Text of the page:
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“Never Underestimate What One Saint Can Do To Change The World”

Today is the conclusion of my series inspired by a conversation with Everett Fritz, author of the recently released book, The Art of Forming Young Disciples: Why Youth Ministries Aren’t Working And What To Do About It.

Everett had just shared with me the methodology of “think small, to grow big” and although I understood why, I was wondering whether this process has proven to be effective. Instead of responding with a yes or no, Everett shared with me the story of Jan Tyranowski.

Jan was a tailor in Poland in the beginning of the twentieth century. As a young man, he committed his life to Christ and began reading spiritual classics, and soon developed a love for the spiritual writings of St John of the Cross. In 1939, when Nazi Germany invaded Poland, they began removing priests from parishes because they felt threatened by the priests’ influence over their congregations. The Nazis focused in particular on removing any priests working in youth programs.

Due to the shortage of priests, laypersons were used to help form young people. In one of those parishes, Jan Tyranowski was seen as a prayerful man, so he was asked to work with a small group of high school-aged boys in his parish.

Jan began meeting with 5 young men and through his instruction, they became very committed to living a disciplined life and devoted to a deep mysticism, especially the study and practice of St John of the Cross’ spirituality. They met each week as he mentored them in their lives and in the Faith.

Additionally, he also instructed these same boys in how to weekly mentor twelve younger boys in their faith, too.

All told, there were 65 boys who were involved in the small group mentorship directed by Jan Tyranowski. Ten of them became priests. One of those young men was Karol Wojtyla, the future Saint Pope John Paul II.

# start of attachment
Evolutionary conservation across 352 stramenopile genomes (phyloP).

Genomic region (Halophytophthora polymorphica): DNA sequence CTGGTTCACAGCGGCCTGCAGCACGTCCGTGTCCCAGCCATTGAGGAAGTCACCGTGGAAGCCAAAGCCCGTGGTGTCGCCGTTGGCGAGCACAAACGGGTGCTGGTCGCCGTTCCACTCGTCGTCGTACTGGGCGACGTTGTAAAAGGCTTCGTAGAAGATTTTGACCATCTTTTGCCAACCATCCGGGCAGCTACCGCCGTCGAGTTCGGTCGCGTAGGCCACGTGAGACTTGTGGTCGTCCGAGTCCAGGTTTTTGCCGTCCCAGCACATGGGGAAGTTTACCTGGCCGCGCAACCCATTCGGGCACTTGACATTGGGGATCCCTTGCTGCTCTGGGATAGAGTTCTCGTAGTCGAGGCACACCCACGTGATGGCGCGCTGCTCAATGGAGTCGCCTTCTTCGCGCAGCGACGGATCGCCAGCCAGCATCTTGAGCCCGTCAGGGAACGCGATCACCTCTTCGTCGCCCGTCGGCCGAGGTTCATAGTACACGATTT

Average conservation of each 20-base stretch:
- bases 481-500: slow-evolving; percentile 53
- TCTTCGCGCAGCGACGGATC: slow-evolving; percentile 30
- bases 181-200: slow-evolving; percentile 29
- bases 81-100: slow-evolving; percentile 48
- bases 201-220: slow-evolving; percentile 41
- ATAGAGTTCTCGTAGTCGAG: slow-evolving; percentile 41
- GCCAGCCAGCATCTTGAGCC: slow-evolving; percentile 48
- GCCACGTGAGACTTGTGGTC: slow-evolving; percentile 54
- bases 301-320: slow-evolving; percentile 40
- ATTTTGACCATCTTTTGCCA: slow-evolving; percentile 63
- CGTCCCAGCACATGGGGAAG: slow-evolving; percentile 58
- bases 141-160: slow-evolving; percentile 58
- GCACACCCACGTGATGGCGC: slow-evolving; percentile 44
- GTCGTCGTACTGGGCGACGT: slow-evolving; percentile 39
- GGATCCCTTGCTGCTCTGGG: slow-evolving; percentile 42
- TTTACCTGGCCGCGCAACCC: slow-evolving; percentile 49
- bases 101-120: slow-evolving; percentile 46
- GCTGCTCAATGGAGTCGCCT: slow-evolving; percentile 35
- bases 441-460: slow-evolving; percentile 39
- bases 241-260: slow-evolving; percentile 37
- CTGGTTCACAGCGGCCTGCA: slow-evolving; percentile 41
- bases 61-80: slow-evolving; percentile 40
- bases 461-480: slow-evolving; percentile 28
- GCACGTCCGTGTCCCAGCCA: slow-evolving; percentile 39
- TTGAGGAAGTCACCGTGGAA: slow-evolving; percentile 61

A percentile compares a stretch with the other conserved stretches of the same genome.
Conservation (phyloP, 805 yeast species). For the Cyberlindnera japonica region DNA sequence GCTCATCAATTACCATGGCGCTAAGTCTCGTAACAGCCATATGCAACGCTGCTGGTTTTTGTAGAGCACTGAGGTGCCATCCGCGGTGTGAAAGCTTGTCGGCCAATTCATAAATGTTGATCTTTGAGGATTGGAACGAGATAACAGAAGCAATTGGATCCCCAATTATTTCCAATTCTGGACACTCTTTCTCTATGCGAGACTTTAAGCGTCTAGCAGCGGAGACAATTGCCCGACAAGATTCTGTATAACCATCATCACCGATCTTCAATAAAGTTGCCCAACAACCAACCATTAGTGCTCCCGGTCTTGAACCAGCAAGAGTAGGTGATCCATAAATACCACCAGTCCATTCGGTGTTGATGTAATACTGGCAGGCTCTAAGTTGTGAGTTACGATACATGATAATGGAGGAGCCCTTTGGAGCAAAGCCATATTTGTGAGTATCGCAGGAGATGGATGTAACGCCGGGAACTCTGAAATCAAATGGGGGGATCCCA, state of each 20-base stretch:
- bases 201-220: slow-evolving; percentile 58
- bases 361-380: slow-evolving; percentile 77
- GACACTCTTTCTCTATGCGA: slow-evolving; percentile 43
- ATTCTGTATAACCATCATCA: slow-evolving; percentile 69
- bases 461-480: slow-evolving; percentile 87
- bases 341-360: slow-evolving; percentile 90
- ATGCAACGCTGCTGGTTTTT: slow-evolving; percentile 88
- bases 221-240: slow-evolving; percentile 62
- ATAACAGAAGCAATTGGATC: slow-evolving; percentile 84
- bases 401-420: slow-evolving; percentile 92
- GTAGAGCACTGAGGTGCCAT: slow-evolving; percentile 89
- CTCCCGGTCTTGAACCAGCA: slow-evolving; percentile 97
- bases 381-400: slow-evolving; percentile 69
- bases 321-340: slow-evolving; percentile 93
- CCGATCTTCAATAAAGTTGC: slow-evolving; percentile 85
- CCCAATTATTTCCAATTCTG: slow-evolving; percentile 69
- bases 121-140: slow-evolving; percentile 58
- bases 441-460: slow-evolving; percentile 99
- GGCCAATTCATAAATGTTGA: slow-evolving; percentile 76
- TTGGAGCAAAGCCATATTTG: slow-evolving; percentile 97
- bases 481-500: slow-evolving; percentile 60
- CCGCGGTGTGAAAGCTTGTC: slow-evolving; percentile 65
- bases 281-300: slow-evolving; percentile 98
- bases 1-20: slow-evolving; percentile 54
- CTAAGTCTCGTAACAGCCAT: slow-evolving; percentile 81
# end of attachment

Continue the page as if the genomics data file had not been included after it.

Everett ended this story by saying,

“Never underestimate what one saint can do to change the world. Because what is more powerful? One saint or 100 mediocre Catholics? Our young people need mentors. They need discipleship. We need forwards thinker who realize that we cannot repair the problems of youth ministry—we have to rebuild youth ministry.”

“Our youth need their parents engaged in their lives. They need mentors and peers who will assist in meeting their pastoral needs. They don’t need the latest fancy programs and youth groups. What they want is conversation, listening and friendship”–just like everyone else. (Emphases mine)

Because my own experiences in both youth and adult ministry during the last two decades have validated and affirmed exactly what Everett wrote about in his book, and it continues to be affirmed in my current high school ministry parish work, so I am wholeheartedly in agreement with Everett that this is the focus we need and the methods we need to be using.

I, for one, am in this for the long haul, and I hope and pray that my fellow youth ministers and catechists and a whole LOT of holy men and women will respond to this clarion call to help stem the tide of our young people leaving the Faith by rolling up their sleeves and doing the work that should be done to serve our fellow brothers and sisters in Christ in our Lord’s vineyard.

We need to get busy laying the foundation NOW, so lifelong disciples of Jesus are being raised up who can become the multitude of witnesses necessary to transform our world today just like the Apostles did more than two millennia ago.

Looking forward to seeing each of you on the Way real soon, and God bless.

For more information on resources and suggestions for how to implement Everett’s “think small, grow big” mentality in youth ministry, read his book, and/or check out St Andrew Missionaries at www.standrewmissionaries.org